Involves clear communication and effective and constructive handling of conflict

       Building and maintaining healthy relationships to help you become more productive and impactful

       “You can make more friends in two months by becoming interested in what they do, than you can make in two years by trying to get other people interested in you” (Dale Carnegie)

 

A key aspect to understand related to this model is balance, because almost never is anyone a high achiever in all of them all the time. Brooks writes: “Emotional intelligence is predicated upon leveraging your self-awareness and the awareness of your environment in order to stay focused and to accomplish your objectives and goals.”

 

A very powerful advice he gives is that “if you’re going to be a leader, then you’re going to have to be able to understand what you’re projecting, not just what you’re saying”. He gives examples of situations in which he unintentionally transmitted messages about himself through his body language or by not saying the right things at the right time that were in this way impeding him to advance towards his goals.

 

Another valuable insight shared in this book is the comparison between allowing our amygdala to react to negative situations or becoming aware of ourselves and activating our prefrontal cortex in the heat of the moment. The amygdala is the part of our brain managing the flight-or-flight conditioning, negative emotions, and emotional learning. The fight-or-flight mechanism might have worked well for cave people or people going through war or very dangerous situations, but usually at work or in our day-to-day lives there is no need for this response. When we enter this amygdala hijack, not only do we lose control over ourselves, but we also lose approximately 20 IQ points. In this situation, we have given up control to the other person by giving them the upper hand in such situations.

 

So how can we activate our prefrontal cortex and choose the best option instead of reacting based on primitive emotions? The prefrontal cortex is the part of our brain where complex thinking and problem solving occur. Its main activity is considered to be the arrangement of thoughts and actions in accordance with our internal goals.

Some steps that we can take towards activating it is to learn not to take anything personally and to understand that the other person is acting towards their interests, and not against yours. This then makes it easier to start working towards a common goal, instead of, for example, becoming offended that they are not taking your ideas into consideration. When you’re feeling a trigger, pause – take a deep breath, listen to the other person in order to understand their intention. Think instead of react. A good exercise which he proposes for activating the prefrontal cortex in a trigger situation is the following:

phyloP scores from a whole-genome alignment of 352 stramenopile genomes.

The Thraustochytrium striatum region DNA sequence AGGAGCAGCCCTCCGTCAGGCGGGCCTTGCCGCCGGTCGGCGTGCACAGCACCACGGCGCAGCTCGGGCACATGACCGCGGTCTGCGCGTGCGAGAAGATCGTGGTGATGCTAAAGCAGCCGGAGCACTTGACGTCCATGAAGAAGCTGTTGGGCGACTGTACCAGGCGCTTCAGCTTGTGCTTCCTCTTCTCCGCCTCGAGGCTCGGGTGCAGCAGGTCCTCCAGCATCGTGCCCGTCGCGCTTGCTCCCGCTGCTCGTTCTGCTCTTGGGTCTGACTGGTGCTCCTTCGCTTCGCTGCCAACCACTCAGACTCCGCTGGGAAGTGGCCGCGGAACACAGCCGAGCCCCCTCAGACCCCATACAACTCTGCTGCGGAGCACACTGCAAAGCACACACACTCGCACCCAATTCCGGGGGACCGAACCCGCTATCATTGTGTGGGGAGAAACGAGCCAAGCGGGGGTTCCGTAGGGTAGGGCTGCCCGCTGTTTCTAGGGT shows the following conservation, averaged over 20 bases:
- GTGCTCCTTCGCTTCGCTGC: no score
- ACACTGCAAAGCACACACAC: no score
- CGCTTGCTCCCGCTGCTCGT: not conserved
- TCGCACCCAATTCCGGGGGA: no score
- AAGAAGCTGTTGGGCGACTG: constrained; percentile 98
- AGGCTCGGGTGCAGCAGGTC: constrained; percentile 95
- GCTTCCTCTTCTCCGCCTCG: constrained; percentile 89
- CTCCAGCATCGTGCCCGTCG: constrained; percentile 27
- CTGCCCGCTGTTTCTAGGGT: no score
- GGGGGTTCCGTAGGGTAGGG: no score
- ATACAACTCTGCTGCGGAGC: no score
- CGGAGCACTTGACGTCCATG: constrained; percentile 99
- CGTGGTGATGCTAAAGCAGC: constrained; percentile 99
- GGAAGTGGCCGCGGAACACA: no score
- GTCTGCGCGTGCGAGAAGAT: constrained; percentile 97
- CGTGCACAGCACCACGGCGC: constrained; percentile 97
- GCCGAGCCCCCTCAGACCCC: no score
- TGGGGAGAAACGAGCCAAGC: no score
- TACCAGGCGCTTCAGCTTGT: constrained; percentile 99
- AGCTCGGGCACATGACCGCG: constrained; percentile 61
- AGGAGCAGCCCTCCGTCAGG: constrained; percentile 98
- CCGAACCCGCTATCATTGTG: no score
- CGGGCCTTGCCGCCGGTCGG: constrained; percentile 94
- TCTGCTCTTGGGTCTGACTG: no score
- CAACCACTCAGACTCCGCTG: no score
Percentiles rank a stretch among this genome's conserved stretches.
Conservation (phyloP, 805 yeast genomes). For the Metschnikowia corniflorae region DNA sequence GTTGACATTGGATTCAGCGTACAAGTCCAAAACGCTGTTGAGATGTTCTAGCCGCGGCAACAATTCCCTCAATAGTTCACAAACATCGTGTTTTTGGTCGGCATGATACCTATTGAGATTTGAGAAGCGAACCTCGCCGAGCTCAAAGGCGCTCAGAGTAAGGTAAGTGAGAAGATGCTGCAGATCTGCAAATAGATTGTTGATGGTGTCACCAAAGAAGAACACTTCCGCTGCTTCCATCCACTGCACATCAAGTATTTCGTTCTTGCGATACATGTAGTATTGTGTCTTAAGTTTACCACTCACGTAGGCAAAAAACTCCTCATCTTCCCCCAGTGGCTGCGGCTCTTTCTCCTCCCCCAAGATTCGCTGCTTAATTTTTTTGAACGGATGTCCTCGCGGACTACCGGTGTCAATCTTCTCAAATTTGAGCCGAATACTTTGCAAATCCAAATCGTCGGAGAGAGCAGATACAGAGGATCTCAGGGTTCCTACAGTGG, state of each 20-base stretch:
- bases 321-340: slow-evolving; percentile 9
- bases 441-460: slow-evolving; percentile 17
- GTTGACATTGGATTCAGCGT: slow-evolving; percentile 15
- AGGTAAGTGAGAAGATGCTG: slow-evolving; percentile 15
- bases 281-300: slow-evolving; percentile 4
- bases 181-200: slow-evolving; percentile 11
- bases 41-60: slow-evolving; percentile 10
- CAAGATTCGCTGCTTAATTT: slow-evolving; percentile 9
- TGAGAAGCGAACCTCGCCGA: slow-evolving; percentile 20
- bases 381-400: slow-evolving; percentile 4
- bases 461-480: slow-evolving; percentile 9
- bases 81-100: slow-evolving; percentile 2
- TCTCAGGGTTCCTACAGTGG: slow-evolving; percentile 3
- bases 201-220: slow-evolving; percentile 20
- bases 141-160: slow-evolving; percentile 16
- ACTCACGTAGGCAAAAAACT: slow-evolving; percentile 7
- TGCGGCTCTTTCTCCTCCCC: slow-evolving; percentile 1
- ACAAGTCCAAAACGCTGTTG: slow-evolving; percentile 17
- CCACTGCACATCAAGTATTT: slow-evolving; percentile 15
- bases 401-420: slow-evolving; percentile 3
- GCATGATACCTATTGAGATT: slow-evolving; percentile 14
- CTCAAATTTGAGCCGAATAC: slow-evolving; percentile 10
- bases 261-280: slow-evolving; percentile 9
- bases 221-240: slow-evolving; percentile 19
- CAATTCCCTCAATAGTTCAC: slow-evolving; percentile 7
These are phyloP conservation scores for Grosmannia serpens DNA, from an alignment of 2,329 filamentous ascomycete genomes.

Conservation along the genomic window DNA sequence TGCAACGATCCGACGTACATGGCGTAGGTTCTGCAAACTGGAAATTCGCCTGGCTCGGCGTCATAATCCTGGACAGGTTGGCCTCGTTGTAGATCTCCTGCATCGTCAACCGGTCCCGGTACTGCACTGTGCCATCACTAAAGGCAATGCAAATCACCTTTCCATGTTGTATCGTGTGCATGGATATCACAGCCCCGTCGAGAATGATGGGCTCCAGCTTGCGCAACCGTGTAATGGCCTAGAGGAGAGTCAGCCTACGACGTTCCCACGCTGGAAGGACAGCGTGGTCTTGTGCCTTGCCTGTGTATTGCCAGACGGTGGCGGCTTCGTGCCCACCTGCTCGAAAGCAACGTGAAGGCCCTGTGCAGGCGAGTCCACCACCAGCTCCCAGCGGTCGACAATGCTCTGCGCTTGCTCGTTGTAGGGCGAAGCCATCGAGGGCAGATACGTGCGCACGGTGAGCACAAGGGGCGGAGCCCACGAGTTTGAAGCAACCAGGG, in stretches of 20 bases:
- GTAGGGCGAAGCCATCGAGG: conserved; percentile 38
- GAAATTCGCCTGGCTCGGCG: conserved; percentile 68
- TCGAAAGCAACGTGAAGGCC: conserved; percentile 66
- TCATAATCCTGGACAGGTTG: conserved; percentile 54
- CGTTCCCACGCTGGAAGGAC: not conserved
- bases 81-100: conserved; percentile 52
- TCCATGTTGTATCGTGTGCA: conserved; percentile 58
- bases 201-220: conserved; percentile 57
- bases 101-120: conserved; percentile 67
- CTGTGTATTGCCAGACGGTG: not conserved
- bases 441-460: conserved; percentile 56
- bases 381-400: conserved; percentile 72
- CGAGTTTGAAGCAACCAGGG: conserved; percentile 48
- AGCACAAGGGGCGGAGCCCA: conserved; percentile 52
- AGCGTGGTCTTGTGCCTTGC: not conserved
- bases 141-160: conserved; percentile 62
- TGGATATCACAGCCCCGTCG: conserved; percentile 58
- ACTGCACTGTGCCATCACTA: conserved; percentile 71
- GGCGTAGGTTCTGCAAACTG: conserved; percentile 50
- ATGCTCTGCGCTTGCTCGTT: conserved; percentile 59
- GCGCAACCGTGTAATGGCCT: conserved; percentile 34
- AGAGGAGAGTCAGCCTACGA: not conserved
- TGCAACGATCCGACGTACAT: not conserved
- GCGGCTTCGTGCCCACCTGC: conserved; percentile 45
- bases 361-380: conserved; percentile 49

1.     What am I feeling? (attacked, disrespected, overlooked, ignored, discounted,…)

2.     Ok, I’m feeling X, but why? (I am afraid I might look bad, they will think they will get over me, they are taking advantage of me,…)

3.     What can I do to stay in the moment and in control? (How do I communicate directly and show empathy for their point of view? What are they saying that I can agree with and build on to put us back on topic?)

 

This process gives you space to realize that you’ve taken what’s being said too personal, when the other person is just trying to assert or defend something based on their own experience and background.

 

Brooks also recommends a book called The Four Agreements, written by Don Miguel Ruiz, which is based on ancient teachings and wisdom aiming to shape a modern exploration of freedom and success. The four agreements are:

1.     Be impeccable with your word

2.     Don’t take anything personally

3.     Don’t make assumptions

4.     Always do your best

 

“A key marker of an emotionally intelligent person is the ability to identify alternative ways to achieve their objective with a win-win outcome in mind.”

 

II.     Perception

 

How we are perceived by the others greatly impacts what is going to happen to our career. Brooks says that you can be the most hard-working and loyal employee and still not be perceived that way. He gives some examples of Ivy League educated people with very high IQ who either remained stuck in a position, or who arrived in leading roles in which they failed because of their lack of EQ and leading capabilities. Dr. Maya Angelou says that “people will forget what you said, what you did, but they will never forget how you made them feel”.